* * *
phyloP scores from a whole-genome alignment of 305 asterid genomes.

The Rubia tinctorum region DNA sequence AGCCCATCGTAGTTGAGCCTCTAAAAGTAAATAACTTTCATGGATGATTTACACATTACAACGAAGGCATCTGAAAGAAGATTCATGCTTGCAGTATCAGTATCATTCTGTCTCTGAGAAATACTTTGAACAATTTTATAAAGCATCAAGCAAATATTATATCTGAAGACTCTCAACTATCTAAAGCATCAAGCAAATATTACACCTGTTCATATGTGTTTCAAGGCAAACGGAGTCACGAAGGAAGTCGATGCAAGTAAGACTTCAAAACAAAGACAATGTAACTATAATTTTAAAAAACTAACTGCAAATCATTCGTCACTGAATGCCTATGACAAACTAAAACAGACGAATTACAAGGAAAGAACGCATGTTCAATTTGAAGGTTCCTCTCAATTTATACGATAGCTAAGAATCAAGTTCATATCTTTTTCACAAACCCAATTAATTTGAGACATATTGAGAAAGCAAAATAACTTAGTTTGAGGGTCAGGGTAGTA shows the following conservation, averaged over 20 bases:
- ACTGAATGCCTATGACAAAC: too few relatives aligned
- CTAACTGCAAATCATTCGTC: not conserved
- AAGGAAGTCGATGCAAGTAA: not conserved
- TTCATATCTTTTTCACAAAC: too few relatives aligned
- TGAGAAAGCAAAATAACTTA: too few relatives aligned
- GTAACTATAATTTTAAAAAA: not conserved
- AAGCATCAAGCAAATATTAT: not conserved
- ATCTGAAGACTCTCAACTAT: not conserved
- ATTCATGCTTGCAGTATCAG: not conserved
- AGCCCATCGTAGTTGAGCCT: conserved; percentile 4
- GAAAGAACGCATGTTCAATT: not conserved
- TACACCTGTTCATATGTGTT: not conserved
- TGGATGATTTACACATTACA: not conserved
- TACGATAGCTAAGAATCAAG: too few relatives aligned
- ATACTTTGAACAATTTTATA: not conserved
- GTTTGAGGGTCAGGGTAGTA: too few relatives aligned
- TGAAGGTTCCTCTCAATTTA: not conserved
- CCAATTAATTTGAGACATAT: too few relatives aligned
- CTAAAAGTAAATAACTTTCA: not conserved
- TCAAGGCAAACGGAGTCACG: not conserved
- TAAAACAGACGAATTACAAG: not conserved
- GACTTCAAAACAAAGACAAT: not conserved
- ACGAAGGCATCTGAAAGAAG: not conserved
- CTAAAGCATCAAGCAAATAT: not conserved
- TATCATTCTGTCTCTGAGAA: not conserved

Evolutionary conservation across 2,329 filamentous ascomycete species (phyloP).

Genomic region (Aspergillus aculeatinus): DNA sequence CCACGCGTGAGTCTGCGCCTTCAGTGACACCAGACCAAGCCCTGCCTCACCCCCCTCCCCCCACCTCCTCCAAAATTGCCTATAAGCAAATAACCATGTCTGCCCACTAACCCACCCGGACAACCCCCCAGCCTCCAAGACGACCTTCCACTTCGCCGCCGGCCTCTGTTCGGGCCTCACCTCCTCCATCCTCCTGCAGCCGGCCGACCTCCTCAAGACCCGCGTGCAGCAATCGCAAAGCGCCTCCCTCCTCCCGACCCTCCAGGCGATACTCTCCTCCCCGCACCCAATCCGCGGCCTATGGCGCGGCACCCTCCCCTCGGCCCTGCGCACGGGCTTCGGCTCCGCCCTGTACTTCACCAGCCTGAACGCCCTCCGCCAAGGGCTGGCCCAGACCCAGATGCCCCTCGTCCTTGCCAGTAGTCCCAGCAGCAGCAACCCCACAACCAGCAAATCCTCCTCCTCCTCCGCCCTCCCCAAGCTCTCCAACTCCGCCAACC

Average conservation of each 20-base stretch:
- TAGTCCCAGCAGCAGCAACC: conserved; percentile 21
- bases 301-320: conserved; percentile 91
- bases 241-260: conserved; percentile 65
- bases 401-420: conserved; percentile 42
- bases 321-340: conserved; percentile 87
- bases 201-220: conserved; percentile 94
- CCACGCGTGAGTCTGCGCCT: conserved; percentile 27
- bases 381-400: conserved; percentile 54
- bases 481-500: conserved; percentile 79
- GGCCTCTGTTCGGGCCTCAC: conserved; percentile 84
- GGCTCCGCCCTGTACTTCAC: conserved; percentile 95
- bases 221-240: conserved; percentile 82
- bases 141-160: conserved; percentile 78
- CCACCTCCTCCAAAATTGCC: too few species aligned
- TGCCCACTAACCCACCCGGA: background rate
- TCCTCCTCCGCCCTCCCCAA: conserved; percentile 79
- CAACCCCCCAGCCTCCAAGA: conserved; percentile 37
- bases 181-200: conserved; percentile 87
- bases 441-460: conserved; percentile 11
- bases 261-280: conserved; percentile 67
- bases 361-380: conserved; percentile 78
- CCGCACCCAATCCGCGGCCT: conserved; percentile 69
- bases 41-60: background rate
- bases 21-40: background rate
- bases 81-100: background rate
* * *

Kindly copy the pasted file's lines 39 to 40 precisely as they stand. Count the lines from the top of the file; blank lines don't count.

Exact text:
- bases 481-500: conserved; percentile 79
- GGCCTCTGTTCGGGCCTCAC: conserved; percentile 84